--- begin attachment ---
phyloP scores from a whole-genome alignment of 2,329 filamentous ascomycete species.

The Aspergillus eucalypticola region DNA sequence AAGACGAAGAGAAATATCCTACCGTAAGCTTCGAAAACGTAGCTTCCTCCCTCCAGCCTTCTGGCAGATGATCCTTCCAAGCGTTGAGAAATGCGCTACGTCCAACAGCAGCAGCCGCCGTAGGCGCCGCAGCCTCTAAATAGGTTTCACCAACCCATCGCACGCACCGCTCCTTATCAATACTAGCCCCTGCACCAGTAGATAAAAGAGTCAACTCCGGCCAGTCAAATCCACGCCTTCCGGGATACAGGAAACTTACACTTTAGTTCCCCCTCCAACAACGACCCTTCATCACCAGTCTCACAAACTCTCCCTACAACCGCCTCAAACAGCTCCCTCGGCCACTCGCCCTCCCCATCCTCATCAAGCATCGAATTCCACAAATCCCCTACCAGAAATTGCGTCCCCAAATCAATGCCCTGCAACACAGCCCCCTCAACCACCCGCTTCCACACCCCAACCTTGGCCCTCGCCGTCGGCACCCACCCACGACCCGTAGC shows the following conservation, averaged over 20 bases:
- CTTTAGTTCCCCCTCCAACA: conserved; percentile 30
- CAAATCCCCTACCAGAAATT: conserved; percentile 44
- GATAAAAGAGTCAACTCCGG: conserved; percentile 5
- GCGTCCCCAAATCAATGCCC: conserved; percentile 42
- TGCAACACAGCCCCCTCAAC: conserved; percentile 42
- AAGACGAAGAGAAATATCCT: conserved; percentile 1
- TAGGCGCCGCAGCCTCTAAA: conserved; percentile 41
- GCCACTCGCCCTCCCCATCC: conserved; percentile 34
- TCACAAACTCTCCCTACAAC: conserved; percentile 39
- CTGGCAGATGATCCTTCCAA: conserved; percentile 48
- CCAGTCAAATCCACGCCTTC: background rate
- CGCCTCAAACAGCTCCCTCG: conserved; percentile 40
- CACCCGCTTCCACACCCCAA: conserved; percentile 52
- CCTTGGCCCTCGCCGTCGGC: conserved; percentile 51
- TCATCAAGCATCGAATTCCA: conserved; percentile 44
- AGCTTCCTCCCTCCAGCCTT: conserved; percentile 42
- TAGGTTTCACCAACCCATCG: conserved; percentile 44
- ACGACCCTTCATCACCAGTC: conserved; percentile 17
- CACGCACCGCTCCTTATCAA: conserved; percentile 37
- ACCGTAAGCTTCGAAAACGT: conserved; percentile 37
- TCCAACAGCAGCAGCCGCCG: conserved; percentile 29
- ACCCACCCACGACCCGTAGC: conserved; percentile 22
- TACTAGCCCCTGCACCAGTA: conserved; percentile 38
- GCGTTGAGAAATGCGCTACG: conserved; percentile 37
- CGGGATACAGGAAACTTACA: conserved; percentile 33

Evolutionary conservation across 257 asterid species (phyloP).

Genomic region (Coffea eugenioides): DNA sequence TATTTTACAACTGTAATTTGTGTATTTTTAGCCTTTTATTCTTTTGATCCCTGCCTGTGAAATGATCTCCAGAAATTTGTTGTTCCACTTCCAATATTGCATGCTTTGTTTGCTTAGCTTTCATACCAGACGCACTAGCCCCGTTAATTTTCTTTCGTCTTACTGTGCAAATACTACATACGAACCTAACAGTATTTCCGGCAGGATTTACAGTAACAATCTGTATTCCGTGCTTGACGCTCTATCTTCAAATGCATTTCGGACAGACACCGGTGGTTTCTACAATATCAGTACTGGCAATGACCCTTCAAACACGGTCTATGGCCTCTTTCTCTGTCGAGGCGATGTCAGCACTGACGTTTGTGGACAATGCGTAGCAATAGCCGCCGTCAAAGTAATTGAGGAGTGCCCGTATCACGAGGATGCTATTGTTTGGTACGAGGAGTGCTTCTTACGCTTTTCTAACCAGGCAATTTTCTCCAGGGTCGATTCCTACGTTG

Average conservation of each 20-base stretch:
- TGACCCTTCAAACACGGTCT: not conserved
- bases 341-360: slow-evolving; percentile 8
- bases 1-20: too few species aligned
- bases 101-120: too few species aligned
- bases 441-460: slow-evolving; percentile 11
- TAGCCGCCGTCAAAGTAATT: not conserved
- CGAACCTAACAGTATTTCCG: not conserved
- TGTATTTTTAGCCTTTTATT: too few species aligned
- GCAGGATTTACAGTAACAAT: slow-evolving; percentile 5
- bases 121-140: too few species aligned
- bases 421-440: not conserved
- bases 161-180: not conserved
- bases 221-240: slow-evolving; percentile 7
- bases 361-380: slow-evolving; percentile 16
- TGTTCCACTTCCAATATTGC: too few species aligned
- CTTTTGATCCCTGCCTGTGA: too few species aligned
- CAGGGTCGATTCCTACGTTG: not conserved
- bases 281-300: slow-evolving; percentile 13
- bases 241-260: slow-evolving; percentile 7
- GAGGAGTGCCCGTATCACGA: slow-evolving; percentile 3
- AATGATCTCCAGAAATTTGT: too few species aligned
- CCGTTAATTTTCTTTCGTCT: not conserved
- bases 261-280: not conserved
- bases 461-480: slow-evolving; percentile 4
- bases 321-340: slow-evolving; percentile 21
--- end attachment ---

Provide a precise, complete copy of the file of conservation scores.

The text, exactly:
phyloP scores from a whole-genome alignment of 2,329 filamentous ascomycete species.

The Aspergillus eucalypticola region DNA sequence AAGACGAAGAGAAATATCCTACCGTAAGCTTCGAAAACGTAGCTTCCTCCCTCCAGCCTTCTGGCAGATGATCCTTCCAAGCGTTGAGAAATGCGCTACGTCCAACAGCAGCAGCCGCCGTAGGCGCCGCAGCCTCTAAATAGGTTTCACCAACCCATCGCACGCACCGCTCCTTATCAATACTAGCCCCTGCACCAGTAGATAAAAGAGTCAACTCCGGCCAGTCAAATCCACGCCTTCCGGGATACAGGAAACTTACACTTTAGTTCCCCCTCCAACAACGACCCTTCATCACCAGTCTCACAAACTCTCCCTACAACCGCCTCAAACAGCTCCCTCGGCCACTCGCCCTCCCCATCCTCATCAAGCATCGAATTCCACAAATCCCCTACCAGAAATTGCGTCCCCAAATCAATGCCCTGCAACACAGCCCCCTCAACCACCCGCTTCCACACCCCAACCTTGGCCCTCGCCGTCGGCACCCACCCACGACCCGTAGC shows the following conservation, averaged over 20 bases:
- CTTTAGTTCCCCCTCCAACA: conserved; percentile 30
- CAAATCCCCTACCAGAAATT: conserved; percentile 44
- GATAAAAGAGTCAACTCCGG: conserved; percentile 5
- GCGTCCCCAAATCAATGCCC: conserved; percentile 42
- TGCAACACAGCCCCCTCAAC: conserved; percentile 42
- AAGACGAAGAGAAATATCCT: conserved; percentile 1
- TAGGCGCCGCAGCCTCTAAA: conserved; percentile 41
- GCCACTCGCCCTCCCCATCC: conserved; percentile 34
- TCACAAACTCTCCCTACAAC: conserved; percentile 39
- CTGGCAGATGATCCTTCCAA: conserved; percentile 48
- CCAGTCAAATCCACGCCTTC: background rate
- CGCCTCAAACAGCTCCCTCG: conserved; percentile 40
- CACCCGCTTCCACACCCCAA: conserved; percentile 52
- CCTTGGCCCTCGCCGTCGGC: conserved; percentile 51
- TCATCAAGCATCGAATTCCA: conserved; percentile 44
- AGCTTCCTCCCTCCAGCCTT: conserved; percentile 42
- TAGGTTTCACCAACCCATCG: conserved; percentile 44
- ACGACCCTTCATCACCAGTC: conserved; percentile 17
- CACGCACCGCTCCTTATCAA: conserved; percentile 37
- ACCGTAAGCTTCGAAAACGT: conserved; percentile 37
- TCCAACAGCAGCAGCCGCCG: conserved; percentile 29
- ACCCACCCACGACCCGTAGC: conserved; percentile 22
- TACTAGCCCCTGCACCAGTA: conserved; percentile 38
- GCGTTGAGAAATGCGCTACG: conserved; percentile 37
- CGGGATACAGGAAACTTACA: conserved; percentile 33

Evolutionary conservation across 257 asterid species (phyloP).

Genomic region (Coffea eugenioides): DNA sequence TATTTTACAACTGTAATTTGTGTATTTTTAGCCTTTTATTCTTTTGATCCCTGCCTGTGAAATGATCTCCAGAAATTTGTTGTTCCACTTCCAATATTGCATGCTTTGTTTGCTTAGCTTTCATACCAGACGCACTAGCCCCGTTAATTTTCTTTCGTCTTACTGTGCAAATACTACATACGAACCTAACAGTATTTCCGGCAGGATTTACAGTAACAATCTGTATTCCGTGCTTGACGCTCTATCTTCAAATGCATTTCGGACAGACACCGGTGGTTTCTACAATATCAGTACTGGCAATGACCCTTCAAACACGGTCTATGGCCTCTTTCTCTGTCGAGGCGATGTCAGCACTGACGTTTGTGGACAATGCGTAGCAATAGCCGCCGTCAAAGTAATTGAGGAGTGCCCGTATCACGAGGATGCTATTGTTTGGTACGAGGAGTGCTTCTTACGCTTTTCTAACCAGGCAATTTTCTCCAGGGTCGATTCCTACGTTG

Average conservation of each 20-base stretch:
- TGACCCTTCAAACACGGTCT: not conserved
- bases 341-360: slow-evolving; percentile 8
- bases 1-20: too few species aligned
- bases 101-120: too few species aligned
- bases 441-460: slow-evolving; percentile 11
- TAGCCGCCGTCAAAGTAATT: not conserved
- CGAACCTAACAGTATTTCCG: not conserved
- TGTATTTTTAGCCTTTTATT: too few species aligned
- GCAGGATTTACAGTAACAAT: slow-evolving; percentile 5
- bases 121-140: too few species aligned
- bases 421-440: not conserved
- bases 161-180: not conserved
- bases 221-240: slow-evolving; percentile 7
- bases 361-380: slow-evolving; percentile 16
- TGTTCCACTTCCAATATTGC: too few species aligned
- CTTTTGATCCCTGCCTGTGA: too few species aligned
- CAGGGTCGATTCCTACGTTG: not conserved
- bases 281-300: slow-evolving; percentile 13
- bases 241-260: slow-evolving; percentile 7
- GAGGAGTGCCCGTATCACGA: slow-evolving; percentile 3
- AATGATCTCCAGAAATTTGT: too few species aligned
- CCGTTAATTTTCTTTCGTCT: not conserved
- bases 261-280: not conserved
- bases 461-480: slow-evolving; percentile 4
- bases 321-340: slow-evolving; percentile 21